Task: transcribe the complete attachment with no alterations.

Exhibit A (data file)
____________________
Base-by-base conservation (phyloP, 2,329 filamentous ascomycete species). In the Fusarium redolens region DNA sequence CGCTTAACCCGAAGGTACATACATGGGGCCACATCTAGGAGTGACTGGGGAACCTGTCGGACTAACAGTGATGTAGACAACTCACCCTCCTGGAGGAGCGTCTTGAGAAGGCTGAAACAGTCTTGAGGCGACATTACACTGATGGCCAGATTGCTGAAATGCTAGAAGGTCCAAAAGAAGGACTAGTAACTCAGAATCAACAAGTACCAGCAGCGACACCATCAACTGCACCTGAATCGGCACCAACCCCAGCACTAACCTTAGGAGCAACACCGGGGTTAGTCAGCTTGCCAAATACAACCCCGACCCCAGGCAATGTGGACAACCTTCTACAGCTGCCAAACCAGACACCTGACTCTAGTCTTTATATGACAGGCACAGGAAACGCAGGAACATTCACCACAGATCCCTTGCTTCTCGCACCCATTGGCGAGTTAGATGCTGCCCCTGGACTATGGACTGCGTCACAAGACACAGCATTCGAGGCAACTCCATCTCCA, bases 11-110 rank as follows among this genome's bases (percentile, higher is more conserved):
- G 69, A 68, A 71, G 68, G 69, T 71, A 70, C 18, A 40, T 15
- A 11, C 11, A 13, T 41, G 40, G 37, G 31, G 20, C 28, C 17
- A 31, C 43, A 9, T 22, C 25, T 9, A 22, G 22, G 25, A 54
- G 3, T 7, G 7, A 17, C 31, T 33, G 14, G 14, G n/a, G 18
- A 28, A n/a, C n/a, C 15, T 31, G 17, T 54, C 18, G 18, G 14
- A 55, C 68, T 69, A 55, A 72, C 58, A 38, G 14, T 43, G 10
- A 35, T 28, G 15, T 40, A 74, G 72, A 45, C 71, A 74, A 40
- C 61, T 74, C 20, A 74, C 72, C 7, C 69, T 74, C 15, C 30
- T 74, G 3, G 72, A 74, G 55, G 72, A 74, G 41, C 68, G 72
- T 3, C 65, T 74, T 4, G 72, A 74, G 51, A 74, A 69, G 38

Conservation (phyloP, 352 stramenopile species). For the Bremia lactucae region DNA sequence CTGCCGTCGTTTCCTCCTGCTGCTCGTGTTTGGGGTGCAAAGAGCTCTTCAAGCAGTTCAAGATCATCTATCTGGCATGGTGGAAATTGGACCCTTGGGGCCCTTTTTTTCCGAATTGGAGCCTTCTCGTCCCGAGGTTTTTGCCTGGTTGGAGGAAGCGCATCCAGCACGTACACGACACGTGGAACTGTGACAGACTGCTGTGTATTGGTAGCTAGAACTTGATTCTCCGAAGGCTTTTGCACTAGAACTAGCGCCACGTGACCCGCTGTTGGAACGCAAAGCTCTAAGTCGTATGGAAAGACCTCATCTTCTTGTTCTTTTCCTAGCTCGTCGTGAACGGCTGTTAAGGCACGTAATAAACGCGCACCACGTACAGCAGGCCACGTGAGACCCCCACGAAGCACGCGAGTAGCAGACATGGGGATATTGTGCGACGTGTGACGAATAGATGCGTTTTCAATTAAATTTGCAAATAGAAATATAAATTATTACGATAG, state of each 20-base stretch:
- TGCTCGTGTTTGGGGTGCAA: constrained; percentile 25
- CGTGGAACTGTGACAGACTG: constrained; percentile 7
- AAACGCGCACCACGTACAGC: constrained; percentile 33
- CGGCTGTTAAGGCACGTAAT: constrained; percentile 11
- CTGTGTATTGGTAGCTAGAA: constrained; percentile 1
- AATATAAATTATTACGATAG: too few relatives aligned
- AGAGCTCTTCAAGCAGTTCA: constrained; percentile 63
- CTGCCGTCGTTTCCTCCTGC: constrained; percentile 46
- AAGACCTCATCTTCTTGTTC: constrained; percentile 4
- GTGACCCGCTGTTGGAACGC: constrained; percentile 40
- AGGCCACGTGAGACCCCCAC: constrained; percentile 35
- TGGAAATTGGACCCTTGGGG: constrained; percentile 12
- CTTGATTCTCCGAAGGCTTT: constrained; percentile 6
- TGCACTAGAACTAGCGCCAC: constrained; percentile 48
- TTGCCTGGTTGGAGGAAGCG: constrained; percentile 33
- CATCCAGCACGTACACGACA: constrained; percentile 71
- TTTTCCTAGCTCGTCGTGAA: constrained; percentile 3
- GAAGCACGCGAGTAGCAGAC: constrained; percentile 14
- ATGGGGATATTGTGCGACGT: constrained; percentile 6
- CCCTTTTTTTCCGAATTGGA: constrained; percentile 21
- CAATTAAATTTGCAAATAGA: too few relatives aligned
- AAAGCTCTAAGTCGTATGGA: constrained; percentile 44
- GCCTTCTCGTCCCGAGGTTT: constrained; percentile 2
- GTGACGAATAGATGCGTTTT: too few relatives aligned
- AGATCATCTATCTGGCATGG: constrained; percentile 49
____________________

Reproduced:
Base-by-base conservation (phyloP, 2,329 filamentous ascomycete species). In the Fusarium redolens region DNA sequence CGCTTAACCCGAAGGTACATACATGGGGCCACATCTAGGAGTGACTGGGGAACCTGTCGGACTAACAGTGATGTAGACAACTCACCCTCCTGGAGGAGCGTCTTGAGAAGGCTGAAACAGTCTTGAGGCGACATTACACTGATGGCCAGATTGCTGAAATGCTAGAAGGTCCAAAAGAAGGACTAGTAACTCAGAATCAACAAGTACCAGCAGCGACACCATCAACTGCACCTGAATCGGCACCAACCCCAGCACTAACCTTAGGAGCAACACCGGGGTTAGTCAGCTTGCCAAATACAACCCCGACCCCAGGCAATGTGGACAACCTTCTACAGCTGCCAAACCAGACACCTGACTCTAGTCTTTATATGACAGGCACAGGAAACGCAGGAACATTCACCACAGATCCCTTGCTTCTCGCACCCATTGGCGAGTTAGATGCTGCCCCTGGACTATGGACTGCGTCACAAGACACAGCATTCGAGGCAACTCCATCTCCA, bases 11-110 rank as follows among this genome's bases (percentile, higher is more conserved):
- G 69, A 68, A 71, G 68, G 69, T 71, A 70, C 18, A 40, T 15
- A 11, C 11, A 13, T 41, G 40, G 37, G 31, G 20, C 28, C 17
- A 31, C 43, A 9, T 22, C 25, T 9, A 22, G 22, G 25, A 54
- G 3, T 7, G 7, A 17, C 31, T 33, G 14, G 14, G n/a, G 18
- A 28, A n/a, C n/a, C 15, T 31, G 17, T 54, C 18, G 18, G 14
- A 55, C 68, T 69, A 55, A 72, C 58, A 38, G 14, T 43, G 10
- A 35, T 28, G 15, T 40, A 74, G 72, A 45, C 71, A 74, A 40
- C 61, T 74, C 20, A 74, C 72, C 7, C 69, T 74, C 15, C 30
- T 74, G 3, G 72, A 74, G 55, G 72, A 74, G 41, C 68, G 72
- T 3, C 65, T 74, T 4, G 72, A 74, G 51, A 74, A 69, G 38

Conservation (phyloP, 352 stramenopile species). For the Bremia lactucae region DNA sequence CTGCCGTCGTTTCCTCCTGCTGCTCGTGTTTGGGGTGCAAAGAGCTCTTCAAGCAGTTCAAGATCATCTATCTGGCATGGTGGAAATTGGACCCTTGGGGCCCTTTTTTTCCGAATTGGAGCCTTCTCGTCCCGAGGTTTTTGCCTGGTTGGAGGAAGCGCATCCAGCACGTACACGACACGTGGAACTGTGACAGACTGCTGTGTATTGGTAGCTAGAACTTGATTCTCCGAAGGCTTTTGCACTAGAACTAGCGCCACGTGACCCGCTGTTGGAACGCAAAGCTCTAAGTCGTATGGAAAGACCTCATCTTCTTGTTCTTTTCCTAGCTCGTCGTGAACGGCTGTTAAGGCACGTAATAAACGCGCACCACGTACAGCAGGCCACGTGAGACCCCCACGAAGCACGCGAGTAGCAGACATGGGGATATTGTGCGACGTGTGACGAATAGATGCGTTTTCAATTAAATTTGCAAATAGAAATATAAATTATTACGATAG, state of each 20-base stretch:
- TGCTCGTGTTTGGGGTGCAA: constrained; percentile 25
- CGTGGAACTGTGACAGACTG: constrained; percentile 7
- AAACGCGCACCACGTACAGC: constrained; percentile 33
- CGGCTGTTAAGGCACGTAAT: constrained; percentile 11
- CTGTGTATTGGTAGCTAGAA: constrained; percentile 1
- AATATAAATTATTACGATAG: too few relatives aligned
- AGAGCTCTTCAAGCAGTTCA: constrained; percentile 63
- CTGCCGTCGTTTCCTCCTGC: constrained; percentile 46
- AAGACCTCATCTTCTTGTTC: constrained; percentile 4
- GTGACCCGCTGTTGGAACGC: constrained; percentile 40
- AGGCCACGTGAGACCCCCAC: constrained; percentile 35
- TGGAAATTGGACCCTTGGGG: constrained; percentile 12
- CTTGATTCTCCGAAGGCTTT: constrained; percentile 6
- TGCACTAGAACTAGCGCCAC: constrained; percentile 48
- TTGCCTGGTTGGAGGAAGCG: constrained; percentile 33
- CATCCAGCACGTACACGACA: constrained; percentile 71
- TTTTCCTAGCTCGTCGTGAA: constrained; percentile 3
- GAAGCACGCGAGTAGCAGAC: constrained; percentile 14
- ATGGGGATATTGTGCGACGT: constrained; percentile 6
- CCCTTTTTTTCCGAATTGGA: constrained; percentile 21
- CAATTAAATTTGCAAATAGA: too few relatives aligned
- AAAGCTCTAAGTCGTATGGA: constrained; percentile 44
- GCCTTCTCGTCCCGAGGTTT: constrained; percentile 2
- GTGACGAATAGATGCGTTTT: too few relatives aligned
- AGATCATCTATCTGGCATGG: constrained; percentile 49